Rhino Hero, while primarily a kids game, works just as well with adults. The tension ratchets up as the tower grows and everyone loves to watch the whole thing come crashing back down to earth. For me, while Rhino Hero is a fun experience, the gameplay is a little too lucky and unbalanced, so I’d probably recommend Rhino Hero Super Battle instead, if you have the budget, but both are still in my collection.

Stak Bots

Stak Bots is an excellent little card game that comes in three different flavours. Technically they can be played as standalone decks but I’d recommend new comers start with the Grey deck before moving on to either Red or Yellow. Stak Bots comes in at £9 and you can pick up all three decks from Dogeared Games directly for £22.

Stak Bots is a direct conflict game of tactical card combat. Each player has a stak of delightful robotic battlers, each of which has a strength and a special power. On their turn a player draws a new card and then can attack, play new bots, or scrap cards from their staks. When a player’s stak runs out they are defeated and the last player standing is the winner.

While the basic card play of Stak Bots is fun, the game really comes to life when you start to play with the module toggles. Our personal favourite way to play is dual Stak mode, which increases the number of options and choices on your turn dramatically, as well as the robotic carnage. However, the designer has introduced over 60 ways to play meaning Stak Bots is incredibly varied and there’s always new types of game play to explore.

While this game might look like it was drawn by a toddler with access to clipart, it is actually a very endearing design that can be zany and random, but with a deeply cutthroat streak a mile wide.

Sushi Go

Like with Citadels, Sushi Go is a little bit of a cheat. While you can pick up this superb little card game from Gamewright for around £10, the best way to play the game is actually Sushi Go Party which triples the content for double the price.

Sushi Go is a drafting game from famed designer Phil Walker Harding. Players are attempting to draft sets of sushi items to score the most points. Each turn a player drafts a card from their hand before passing the cards to the next player. When all the cards have been drafted the round is scored. After three rounds, the player with the most points is the winner.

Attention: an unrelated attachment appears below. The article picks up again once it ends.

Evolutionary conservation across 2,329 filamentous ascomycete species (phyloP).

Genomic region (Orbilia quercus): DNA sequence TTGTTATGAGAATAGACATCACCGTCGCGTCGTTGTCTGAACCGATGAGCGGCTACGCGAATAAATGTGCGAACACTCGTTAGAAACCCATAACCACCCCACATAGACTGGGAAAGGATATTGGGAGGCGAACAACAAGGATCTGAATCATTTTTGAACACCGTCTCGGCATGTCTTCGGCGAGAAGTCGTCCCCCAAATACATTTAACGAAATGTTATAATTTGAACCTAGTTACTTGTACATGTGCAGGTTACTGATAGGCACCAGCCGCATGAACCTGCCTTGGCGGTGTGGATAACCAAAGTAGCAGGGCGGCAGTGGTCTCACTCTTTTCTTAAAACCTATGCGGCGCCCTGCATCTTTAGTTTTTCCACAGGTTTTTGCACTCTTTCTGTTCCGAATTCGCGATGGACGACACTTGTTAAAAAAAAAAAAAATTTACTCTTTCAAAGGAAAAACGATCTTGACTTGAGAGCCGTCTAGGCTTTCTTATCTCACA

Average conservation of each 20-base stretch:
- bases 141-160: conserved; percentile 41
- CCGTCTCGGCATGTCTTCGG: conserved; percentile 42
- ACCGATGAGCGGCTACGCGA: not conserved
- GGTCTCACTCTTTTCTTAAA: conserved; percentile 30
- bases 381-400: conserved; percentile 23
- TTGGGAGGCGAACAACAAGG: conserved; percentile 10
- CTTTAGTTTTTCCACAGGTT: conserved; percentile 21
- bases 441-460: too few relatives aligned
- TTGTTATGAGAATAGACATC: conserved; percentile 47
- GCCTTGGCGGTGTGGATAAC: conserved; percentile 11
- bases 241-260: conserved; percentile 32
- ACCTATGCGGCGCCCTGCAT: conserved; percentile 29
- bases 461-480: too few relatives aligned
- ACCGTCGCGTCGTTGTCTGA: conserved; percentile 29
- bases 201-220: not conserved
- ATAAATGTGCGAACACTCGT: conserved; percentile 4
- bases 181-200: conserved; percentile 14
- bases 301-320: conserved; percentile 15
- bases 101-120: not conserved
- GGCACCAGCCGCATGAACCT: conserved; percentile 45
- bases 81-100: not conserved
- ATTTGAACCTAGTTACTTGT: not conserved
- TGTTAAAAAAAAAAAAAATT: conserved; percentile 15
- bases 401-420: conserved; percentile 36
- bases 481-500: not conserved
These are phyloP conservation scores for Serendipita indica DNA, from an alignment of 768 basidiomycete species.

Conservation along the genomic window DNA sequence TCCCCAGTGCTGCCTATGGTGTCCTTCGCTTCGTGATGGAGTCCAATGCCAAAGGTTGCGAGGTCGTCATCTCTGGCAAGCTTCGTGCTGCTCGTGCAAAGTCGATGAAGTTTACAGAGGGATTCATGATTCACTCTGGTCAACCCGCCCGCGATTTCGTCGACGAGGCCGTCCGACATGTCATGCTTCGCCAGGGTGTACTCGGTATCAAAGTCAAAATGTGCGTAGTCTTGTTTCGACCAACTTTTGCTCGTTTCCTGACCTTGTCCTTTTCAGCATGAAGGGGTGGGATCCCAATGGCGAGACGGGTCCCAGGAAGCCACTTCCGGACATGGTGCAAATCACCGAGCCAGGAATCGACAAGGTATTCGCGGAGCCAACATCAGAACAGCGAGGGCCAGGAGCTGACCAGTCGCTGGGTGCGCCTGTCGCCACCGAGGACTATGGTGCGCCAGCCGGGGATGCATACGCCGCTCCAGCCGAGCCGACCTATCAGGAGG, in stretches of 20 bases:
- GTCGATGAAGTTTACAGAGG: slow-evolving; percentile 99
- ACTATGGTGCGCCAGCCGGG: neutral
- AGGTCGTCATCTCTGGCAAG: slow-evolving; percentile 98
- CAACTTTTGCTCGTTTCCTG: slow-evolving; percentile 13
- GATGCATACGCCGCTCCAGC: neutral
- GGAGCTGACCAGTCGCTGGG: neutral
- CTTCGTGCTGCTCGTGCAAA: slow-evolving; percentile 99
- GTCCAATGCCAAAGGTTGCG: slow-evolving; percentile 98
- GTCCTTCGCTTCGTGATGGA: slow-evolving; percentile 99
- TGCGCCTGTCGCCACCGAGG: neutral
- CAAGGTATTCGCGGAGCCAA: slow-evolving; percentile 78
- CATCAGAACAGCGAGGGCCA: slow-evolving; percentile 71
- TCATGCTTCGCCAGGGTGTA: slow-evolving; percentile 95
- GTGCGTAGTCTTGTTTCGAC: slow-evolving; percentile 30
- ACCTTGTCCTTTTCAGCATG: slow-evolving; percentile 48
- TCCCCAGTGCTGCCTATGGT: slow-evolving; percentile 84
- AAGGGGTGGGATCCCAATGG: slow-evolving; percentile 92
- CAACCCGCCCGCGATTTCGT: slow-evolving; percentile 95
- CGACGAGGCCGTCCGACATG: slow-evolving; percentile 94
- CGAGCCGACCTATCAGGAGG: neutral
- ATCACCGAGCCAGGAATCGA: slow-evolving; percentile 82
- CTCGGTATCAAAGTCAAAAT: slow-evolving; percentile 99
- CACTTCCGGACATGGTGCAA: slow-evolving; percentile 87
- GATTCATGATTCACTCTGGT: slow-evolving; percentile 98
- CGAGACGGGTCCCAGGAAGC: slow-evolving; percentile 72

Sushi Go is so incredibly simple, but still offers enough choices to make it an interesting filler, even for hardened gamers, but one that can be enjoyed by younger children and grandparents too.

The Crew

The Crew barely needs an introduction, as the winner of the converted Spiel Des Jahres in 2020, however you can grab this award winning card game for the princely sum of £11.50 at the time of going to press. While “The Quest for Planet 9” is the edition that has garnered the laurel wreaths of fame and fortune, the follow up edition “Mission Deep Sea” is the current critical darling.

In either edition of the game you play as members of a crew, working together to solve a mission with limited communication. While this sounds cool and thematic, the Crew is basically a trick taking game, like whist or hearts, but instead of competing with each other players are working cooperatively. Each mission has a set of goals that increase in difficulty as the game progresses. These goals basically revolve around the order in which certain cards can be won in tricks and by whom.

The Crew then is like someone took whist and added an xbox style achievement system. Games are quick and easy, especially if you already know how trick taking games work, and as you work through the missions the game keeps delivering harder and harder challenges.

The Mind

Wolfgang Warsch’s The Mind stretches the definition of “game” to it’s very limits. This is barely an activity but it is addictive. In The Mind, players cooperatively try to play cards from their hands in ascending order. But they do it by communicating only through the power of psychic thought.

That’s right, The Mind is basically a guessing game of who is holding what cards. Sure the rules claim that if the players really concentrate their minds will sync up and they’ll be able to flawlessly predict when to play their cards, but it’s actually just sheer luck!

When I pulled this one out at a recent game night it was with a certain amount of trepidation, but it was actually very well received, with multiple repeat plays being requested. Is it a game that you need in your collection? Probably not, but it is one that might surprise you.


Closing out this list we have possibly the smallest and cheapest game on the list. You could buy Timeline and still have enough cash left over for a bag of popcorn and a bottle of fizzy pop.

Timeline is a very simple game, each player is dealt four cards and they must play them face up to the table in the correct chronological order. First player to get rid of all their cards is the winner. The cards are played to a central timeline and as the game progresses the game grows more difficult as the timeline grows longer and the gaps between events become shorter.

Knowing if Terminator was released after man discovers fire is easy enough, but was it before or after Rocky? Timeline boasts a whole slew of flavours to get excited about, Inventions, British History, Music and Cinema and they can all be mixed and matched for a more varied experience. Pop this one in your pocket and play it anywhere, with any one, in 5 minutes or less!

Honourable Mention - Mijnlieff

Andy Hopwood’s award winning classic abstract game, comes in at a few bob more than the price of a cinema ticket, but it smells fantastic. Mijnlieff has its roots in games like tic tac toe, but it is so much more than that.

This two player abstract is about trying to make lines of your own pieces, while preventing your opponent from doing the same. The trick is though that each piece you play dictates how your opponent must play on their turn. Straights and diagonals allow your opponent to play in line with your piece, while pushers and pullers either prevent or require your opponent to play next to you.

Games of Mijnlieff are quick and simple, yet full of crunchy, thinky decision points. Plus the game can be taught in under a minute as we prove in this video!


What great games in your collection cost less than a trip to the movies? Let us know down in the comments.